Few states allow a grantor to protect assets that remain for his or her own benefit. South Dakota has one of the best protection statutes available.
The largest issue many families face is protecting against the invasion of assets from unwanted sources. Clearly, it is difficult to hide the fact that a family may have significant assets but it is possible to build higher “fences” in an attempt to keep these assets from being expropriated.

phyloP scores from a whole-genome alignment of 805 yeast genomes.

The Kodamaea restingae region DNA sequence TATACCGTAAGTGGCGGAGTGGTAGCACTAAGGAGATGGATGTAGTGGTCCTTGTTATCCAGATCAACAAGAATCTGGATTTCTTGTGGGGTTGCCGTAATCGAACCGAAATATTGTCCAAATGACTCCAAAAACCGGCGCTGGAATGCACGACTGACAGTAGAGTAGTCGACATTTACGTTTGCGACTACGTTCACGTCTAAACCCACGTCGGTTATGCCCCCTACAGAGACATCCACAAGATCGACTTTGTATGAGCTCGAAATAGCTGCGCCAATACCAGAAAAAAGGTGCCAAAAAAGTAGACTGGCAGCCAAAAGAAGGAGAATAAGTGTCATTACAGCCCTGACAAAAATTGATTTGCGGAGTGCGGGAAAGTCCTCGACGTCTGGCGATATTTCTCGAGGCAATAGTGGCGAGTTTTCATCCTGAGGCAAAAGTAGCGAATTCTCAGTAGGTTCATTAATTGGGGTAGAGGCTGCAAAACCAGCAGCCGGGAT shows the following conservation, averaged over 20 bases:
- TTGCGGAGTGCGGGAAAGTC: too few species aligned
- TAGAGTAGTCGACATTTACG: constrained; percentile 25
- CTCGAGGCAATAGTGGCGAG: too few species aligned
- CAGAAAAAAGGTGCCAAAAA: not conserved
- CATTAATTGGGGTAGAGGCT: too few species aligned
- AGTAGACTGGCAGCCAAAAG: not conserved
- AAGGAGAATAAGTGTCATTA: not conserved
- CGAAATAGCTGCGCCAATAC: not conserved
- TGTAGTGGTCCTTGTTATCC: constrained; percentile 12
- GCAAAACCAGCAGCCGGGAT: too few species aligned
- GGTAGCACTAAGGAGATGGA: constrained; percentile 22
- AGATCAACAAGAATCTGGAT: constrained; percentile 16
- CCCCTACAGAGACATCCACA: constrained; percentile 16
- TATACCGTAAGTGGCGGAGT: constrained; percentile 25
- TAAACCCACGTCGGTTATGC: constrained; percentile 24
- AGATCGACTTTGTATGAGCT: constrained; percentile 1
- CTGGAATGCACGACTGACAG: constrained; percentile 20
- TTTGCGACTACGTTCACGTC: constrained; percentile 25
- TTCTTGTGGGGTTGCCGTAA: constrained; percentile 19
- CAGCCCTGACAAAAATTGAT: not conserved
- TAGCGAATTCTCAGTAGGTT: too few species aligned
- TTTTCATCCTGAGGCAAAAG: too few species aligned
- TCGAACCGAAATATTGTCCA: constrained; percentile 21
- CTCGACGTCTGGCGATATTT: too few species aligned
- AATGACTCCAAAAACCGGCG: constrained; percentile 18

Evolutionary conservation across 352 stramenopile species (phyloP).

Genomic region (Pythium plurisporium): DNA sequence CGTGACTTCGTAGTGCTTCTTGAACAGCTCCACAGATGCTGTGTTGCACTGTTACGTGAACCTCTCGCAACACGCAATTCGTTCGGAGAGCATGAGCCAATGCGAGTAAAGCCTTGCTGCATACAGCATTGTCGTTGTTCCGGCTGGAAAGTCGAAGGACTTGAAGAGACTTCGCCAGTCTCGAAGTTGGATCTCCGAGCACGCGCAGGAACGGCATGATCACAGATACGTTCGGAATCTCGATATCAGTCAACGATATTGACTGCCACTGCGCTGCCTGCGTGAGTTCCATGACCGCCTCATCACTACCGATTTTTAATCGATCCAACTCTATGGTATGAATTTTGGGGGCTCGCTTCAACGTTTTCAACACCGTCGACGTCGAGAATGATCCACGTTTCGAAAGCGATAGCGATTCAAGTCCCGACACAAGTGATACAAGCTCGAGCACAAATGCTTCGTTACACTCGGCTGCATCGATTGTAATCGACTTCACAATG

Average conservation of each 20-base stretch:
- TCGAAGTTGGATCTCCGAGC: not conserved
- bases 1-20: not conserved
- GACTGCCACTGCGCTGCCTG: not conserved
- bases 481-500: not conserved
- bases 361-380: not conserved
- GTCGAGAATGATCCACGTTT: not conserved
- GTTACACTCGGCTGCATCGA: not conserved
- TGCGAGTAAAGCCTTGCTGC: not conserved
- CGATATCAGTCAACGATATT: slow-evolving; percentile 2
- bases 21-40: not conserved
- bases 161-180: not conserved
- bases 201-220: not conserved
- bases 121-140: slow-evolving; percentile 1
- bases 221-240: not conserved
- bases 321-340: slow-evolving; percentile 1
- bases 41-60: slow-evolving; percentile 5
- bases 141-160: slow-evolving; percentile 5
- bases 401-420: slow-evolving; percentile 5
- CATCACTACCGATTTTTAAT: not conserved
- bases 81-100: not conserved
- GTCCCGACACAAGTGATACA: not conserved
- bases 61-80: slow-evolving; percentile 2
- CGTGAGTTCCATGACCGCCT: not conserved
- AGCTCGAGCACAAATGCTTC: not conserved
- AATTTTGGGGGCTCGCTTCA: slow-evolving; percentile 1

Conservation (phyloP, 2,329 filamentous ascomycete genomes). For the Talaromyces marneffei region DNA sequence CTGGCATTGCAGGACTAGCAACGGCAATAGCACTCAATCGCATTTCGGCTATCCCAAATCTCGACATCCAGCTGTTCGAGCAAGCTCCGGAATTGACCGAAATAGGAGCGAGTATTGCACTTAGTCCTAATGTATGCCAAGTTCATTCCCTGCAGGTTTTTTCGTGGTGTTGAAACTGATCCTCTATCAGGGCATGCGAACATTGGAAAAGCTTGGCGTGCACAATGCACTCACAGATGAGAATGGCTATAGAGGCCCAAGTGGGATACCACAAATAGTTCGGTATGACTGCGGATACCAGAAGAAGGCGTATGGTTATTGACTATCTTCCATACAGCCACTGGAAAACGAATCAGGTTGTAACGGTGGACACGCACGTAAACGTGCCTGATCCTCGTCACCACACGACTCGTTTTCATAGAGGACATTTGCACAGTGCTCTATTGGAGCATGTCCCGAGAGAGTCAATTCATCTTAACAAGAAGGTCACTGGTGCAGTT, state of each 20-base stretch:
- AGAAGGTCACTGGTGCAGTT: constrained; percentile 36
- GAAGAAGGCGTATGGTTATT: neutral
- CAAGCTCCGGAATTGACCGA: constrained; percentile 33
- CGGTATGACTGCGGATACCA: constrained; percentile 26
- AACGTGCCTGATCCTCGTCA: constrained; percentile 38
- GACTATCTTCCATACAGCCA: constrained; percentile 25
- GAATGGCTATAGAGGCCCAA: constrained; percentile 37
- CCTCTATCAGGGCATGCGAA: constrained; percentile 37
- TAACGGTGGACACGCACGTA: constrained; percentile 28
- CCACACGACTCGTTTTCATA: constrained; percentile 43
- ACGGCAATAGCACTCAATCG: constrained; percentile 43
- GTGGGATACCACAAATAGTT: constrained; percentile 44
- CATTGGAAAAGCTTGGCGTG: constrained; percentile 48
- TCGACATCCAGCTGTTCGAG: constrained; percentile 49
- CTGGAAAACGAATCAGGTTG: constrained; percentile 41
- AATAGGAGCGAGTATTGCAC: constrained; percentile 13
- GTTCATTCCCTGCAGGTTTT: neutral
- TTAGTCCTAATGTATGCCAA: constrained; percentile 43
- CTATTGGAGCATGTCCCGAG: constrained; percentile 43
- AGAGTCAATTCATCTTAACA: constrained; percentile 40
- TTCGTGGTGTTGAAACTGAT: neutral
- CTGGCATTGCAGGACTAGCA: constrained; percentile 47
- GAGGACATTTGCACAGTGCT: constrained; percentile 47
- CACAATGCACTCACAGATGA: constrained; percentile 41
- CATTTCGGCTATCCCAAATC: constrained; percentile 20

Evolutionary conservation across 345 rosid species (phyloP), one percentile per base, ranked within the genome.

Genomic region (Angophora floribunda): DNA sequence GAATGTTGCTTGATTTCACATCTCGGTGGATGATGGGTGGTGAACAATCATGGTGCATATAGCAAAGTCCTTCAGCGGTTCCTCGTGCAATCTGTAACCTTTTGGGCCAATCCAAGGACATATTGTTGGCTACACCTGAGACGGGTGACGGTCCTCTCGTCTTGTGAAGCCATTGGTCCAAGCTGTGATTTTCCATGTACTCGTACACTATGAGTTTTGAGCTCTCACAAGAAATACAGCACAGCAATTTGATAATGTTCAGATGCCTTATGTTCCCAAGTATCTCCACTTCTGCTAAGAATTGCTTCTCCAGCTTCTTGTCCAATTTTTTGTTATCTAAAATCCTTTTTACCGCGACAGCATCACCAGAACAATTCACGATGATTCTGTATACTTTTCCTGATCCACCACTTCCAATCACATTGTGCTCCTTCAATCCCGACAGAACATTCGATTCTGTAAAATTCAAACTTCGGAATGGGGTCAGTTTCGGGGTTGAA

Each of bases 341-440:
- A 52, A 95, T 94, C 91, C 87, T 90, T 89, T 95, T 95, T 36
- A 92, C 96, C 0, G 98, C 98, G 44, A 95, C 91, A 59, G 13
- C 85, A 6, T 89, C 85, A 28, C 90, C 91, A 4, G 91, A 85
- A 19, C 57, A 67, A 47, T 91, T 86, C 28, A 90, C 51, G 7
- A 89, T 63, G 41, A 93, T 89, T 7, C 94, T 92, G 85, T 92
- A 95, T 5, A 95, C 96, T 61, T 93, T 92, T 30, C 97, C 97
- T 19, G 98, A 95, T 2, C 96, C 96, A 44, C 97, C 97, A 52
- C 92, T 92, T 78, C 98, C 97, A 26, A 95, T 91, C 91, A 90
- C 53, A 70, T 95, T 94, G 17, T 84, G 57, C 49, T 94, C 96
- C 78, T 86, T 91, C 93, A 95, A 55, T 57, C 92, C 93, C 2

One of the ways to protect assets through a trust is with a “self-settled” trust. A self-settled trust is generally an irrevocable trust that can be established so the settlor or grantor can be a beneficiary of the trust. If the trust is structured under South Dakota law properly, creditors cannot access assets in the trust to satisfy legal obligations of the settlor. Self-settled trusts are drafted to be either included or removed from the grantor's estate, depending on the grantor's desires. Self-settled asset protection trusts can generally be established even if a grantor's gift tax exemption has been fully utilized. In addition to asset protection, self-settled trusts may also result in state income tax savings, if properly structured and sitused in South Dakota. The grantor generally remains a discretionary beneficiary of such a trust.